November 20th, 2013
Here are 5 things you may not know about your regular visit to Dr. Hagen.
1. The Hagen team looks at your tongue.
Maybe you remember the dentist or dental hygienist taking a look at your tongue, or asking you to move your tongue around so he can see your entire mouth…
But did you know that Dr. Hagen is looking at your tongue as one source of information about your overall health?
For example, a noticeably gray or brown tongue can mean there is an issue with your digestion. Or, if the tip of your tongue is abnormally red, it could indicate a heart problem or a thyroid-related problem. Last, a tongue with a strong yellow-green color can indicate a gallbladder or liver issue.
It’s just one other way a dentist can “see” into your overall health.
2. The light’s there because of just how dark it is in your mouth.
You may wonder how if our tongues are an abnormal color, how we wouldn’t notice that change ourselves! The answer is that changes in our mouth can happen incrementally, so we end up not noticing…
But for the trained eye of a dentist, these things stand out. Despite that trained eye, it is pretty dark in our mouths—so that’s why a dentist must use a bright light when it comes to our examination.
Imagine all the recesses and small areas in your mouth…keep in mind that areas of early decay don’t necessarily show up on an X-ray. The Hagen team doesn’t want to miss anything, so a good old light helps out.
3. There’s more to that toothbrush you leave with, than you might think!
Approximately every three months (or sooner if you have bacterial disease or gingivitis) we need to change out our toothbrushes. Going to the dentist is one way to remind us it’s time to make the switch. So while it’s a nice freebie to get along with your visit, it also serves as a reminder that it’s time to throw out the old toothbrush.
4. Dr. Hagen is checking for cancer.
We tend to overlook or ignore spots or bumps in our mouths. And with oral cancer being one of the deadliest forms of cancer, it makes your dentist visit a vital time for the Hagen team to check for anything unusual going on in your mouth.
Dr. Hagen is trained to look for any signs of cancer—that includes everything from recent difficulty wearing dentures to a mouth sore that bleeds easily, to swelling in the neck. Read more about oral cancer here.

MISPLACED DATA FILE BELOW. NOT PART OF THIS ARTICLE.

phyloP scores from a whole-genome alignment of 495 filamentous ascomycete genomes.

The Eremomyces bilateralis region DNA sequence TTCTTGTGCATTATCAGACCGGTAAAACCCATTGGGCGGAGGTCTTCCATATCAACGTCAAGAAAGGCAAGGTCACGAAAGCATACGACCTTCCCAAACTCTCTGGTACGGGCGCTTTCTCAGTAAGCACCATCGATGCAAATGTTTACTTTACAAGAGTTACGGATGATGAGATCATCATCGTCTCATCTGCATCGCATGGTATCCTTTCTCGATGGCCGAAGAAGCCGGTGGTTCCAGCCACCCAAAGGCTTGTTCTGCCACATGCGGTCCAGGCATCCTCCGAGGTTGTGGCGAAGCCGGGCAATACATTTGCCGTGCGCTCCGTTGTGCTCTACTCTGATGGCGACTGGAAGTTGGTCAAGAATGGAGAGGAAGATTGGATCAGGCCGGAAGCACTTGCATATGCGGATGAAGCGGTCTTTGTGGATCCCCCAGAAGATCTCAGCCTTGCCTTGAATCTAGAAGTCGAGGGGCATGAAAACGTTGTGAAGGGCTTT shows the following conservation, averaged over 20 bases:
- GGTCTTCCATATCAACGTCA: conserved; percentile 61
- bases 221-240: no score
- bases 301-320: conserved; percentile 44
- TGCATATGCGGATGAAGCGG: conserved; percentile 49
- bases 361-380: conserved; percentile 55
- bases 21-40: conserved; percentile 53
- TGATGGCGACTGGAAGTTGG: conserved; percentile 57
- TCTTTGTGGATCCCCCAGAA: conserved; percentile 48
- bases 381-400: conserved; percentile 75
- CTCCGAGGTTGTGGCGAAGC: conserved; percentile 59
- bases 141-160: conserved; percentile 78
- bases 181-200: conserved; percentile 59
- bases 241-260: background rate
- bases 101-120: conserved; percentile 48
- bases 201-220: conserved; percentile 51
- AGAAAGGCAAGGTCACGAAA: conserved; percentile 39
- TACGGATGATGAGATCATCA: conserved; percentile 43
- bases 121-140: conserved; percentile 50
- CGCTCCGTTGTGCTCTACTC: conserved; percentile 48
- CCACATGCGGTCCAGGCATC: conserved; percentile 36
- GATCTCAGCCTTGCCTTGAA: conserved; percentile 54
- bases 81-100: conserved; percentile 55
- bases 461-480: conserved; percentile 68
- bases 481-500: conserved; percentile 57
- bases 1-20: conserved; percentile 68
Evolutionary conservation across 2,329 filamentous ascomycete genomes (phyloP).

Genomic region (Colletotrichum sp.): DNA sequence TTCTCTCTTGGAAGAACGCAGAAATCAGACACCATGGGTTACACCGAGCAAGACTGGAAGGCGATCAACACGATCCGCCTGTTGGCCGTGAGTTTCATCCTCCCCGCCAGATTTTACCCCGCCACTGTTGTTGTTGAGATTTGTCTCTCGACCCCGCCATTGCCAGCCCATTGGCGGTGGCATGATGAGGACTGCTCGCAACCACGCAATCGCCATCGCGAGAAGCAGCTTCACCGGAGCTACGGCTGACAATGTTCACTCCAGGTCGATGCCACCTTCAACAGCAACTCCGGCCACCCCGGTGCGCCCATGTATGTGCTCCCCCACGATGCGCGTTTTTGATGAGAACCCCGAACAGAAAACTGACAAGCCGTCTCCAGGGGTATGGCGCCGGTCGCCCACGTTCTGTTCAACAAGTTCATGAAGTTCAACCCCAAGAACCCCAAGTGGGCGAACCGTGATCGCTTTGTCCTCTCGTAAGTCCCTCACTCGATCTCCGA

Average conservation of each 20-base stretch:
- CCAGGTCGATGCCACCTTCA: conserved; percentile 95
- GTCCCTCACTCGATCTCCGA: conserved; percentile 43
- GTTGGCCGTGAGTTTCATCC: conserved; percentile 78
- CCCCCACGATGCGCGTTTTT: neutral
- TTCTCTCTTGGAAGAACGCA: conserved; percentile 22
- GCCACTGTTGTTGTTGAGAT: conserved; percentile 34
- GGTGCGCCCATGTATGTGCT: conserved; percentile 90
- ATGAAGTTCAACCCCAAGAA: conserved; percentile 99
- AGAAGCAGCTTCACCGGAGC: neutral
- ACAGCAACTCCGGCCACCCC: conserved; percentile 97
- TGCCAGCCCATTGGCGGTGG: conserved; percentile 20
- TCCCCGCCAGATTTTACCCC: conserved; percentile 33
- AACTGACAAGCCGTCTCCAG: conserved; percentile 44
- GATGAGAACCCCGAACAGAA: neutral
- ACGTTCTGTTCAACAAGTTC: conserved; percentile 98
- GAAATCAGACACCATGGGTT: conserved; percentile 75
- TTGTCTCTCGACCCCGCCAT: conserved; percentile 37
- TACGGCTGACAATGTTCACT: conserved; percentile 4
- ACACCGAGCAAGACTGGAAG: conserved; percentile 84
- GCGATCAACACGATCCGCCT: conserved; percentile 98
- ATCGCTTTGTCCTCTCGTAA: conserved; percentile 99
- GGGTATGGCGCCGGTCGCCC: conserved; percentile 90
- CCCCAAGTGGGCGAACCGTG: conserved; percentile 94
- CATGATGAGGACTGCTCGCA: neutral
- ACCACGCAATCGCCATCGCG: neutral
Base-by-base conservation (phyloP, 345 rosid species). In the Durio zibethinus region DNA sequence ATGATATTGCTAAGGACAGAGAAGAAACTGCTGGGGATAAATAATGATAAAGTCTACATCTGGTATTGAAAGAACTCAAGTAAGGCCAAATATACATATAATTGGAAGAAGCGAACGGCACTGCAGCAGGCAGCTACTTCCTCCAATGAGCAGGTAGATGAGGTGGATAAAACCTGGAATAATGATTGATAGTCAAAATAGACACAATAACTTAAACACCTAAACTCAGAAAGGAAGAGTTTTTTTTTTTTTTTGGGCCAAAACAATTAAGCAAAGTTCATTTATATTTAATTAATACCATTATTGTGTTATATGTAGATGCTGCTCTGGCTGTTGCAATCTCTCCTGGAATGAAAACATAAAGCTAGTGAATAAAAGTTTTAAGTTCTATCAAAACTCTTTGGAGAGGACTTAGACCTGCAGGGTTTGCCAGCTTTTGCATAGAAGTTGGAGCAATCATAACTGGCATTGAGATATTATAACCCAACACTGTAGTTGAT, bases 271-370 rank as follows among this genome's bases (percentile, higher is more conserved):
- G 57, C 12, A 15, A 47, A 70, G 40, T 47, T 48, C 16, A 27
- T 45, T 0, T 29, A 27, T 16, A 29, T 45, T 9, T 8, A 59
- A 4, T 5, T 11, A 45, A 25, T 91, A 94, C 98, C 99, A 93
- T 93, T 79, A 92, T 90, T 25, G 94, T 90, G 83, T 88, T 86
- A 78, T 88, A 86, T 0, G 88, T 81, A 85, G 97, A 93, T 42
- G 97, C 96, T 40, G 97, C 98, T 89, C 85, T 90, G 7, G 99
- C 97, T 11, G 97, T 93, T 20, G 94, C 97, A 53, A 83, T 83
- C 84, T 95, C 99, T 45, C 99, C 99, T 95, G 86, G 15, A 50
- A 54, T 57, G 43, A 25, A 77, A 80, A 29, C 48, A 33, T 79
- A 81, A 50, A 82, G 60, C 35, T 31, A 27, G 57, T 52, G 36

5. We might be “probing”—but it is for good reason!
By this we mean two things. First, our conversation with you can help your overall health.
We love speaking with our patients, and we enjoy hearing about your lives each time you come in. Remember, even positive health habit changes can affect your teeth in ways you might not expect… While we are screening for signs of cancer as mentioned, we are also concerned about sleep apnea, TMJ, and diabetes and hypertension, to name a few of the more common problems we help with. What you tell us about your lifestyle makes this process more beneficial for our patients.
Second, you might wonder why we seem to “poke” at your gums. The reason is that as the foundation of your teeth, the gums tell us if there is any gingivitis or gum disease. While we strive to be gentle, we are checking to make sure the foundation of your mouth is still strong when we practice what’s known as periodontal probing.
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Interested in hearing more about how we can help with sleep apnea? Set up an appointment with us now.
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October 28th, 2013
Halloween is right around the corner. We aren’t here to say “no” to candy altogether, but there are a few things we want you to know about your favorite candy!
Let’s take a quick look at your candy of choice…
There’s sweet candy, and then there’s sour. You likely know how sweet candy can undermine your oral hygiene efforts since it is packed with sugar.
But what about the sour variety?
Sour candy can be quite acidic. Think of sour candies as the ones that seem to “burn” your gums and cheeks when you chew on them. Well, that acid breaks down your tooth enamel. And this so-called “acid attack” on your teeth happens fast—in as little as 20 minutes. Once this protective teeth enamel is weakened, you are much more prone to tooth decay.
A lot of times when we eat candy, we end up chewing or sucking on it, resulting in a concentrated dose of acid and sugar on our teeth.
We don’t mean to scare you, but highly acidic candy does more than just erode your teeth. It can make them soft and even diminish your tooth size. Needles to say, that’s why frequently eating lots of candy can be bad for your overall health!
The reason we aren’t suggesting you or your family go without candy this year is because the real key to having a cavity-free mouth is day in and day out oral hygiene.
One night of eating candy doesn’t necessarily sour all your hard work.
Families can aim to reduce the amount of acidic and sugary foods that we consume, and this is something we can aim for all year long. With that said, some of these candies are almost as bad for your teeth as battery acid! We aren’t sure that’s worth the taste.
Here are a few recommendations to be able to enjoy Halloween this year, but also to make sure we protect our healthy smiles:
- Limit the number of sour candies you eat, especially the sticky, hard kind;
- Overall, try not to suck or chew candies for a long period of time; this is because the acid and sugar are “sitting” on your teeth;
- If you are going to eat a lot of candy, try to do so only on Halloween. Otherwise, you are simply “spreading out” the potential damage that candy has over a period of time. Remember, it is about our everyday oral habits over time, so frequency matters;
- Consider “swishing” your mouth out with water after you eat your candy.
- Replace some of your candy with sugar-free gum (with Xylitol), so you don’t feel like you are sacrificing or missing out. This gum doesn’t contain the sugar that leads to cavities, and it can help increase saliva that works to naturally rid your mouth of acids.
Try and wait about an hour before you brush your teeth after you eat candy. That’s no matter if it’s Halloween or not! Since the acid is sitting on your teeth, you don’t want to accelerate the harmful effects by brushing the acid onto more tooth surfaces in your mouth.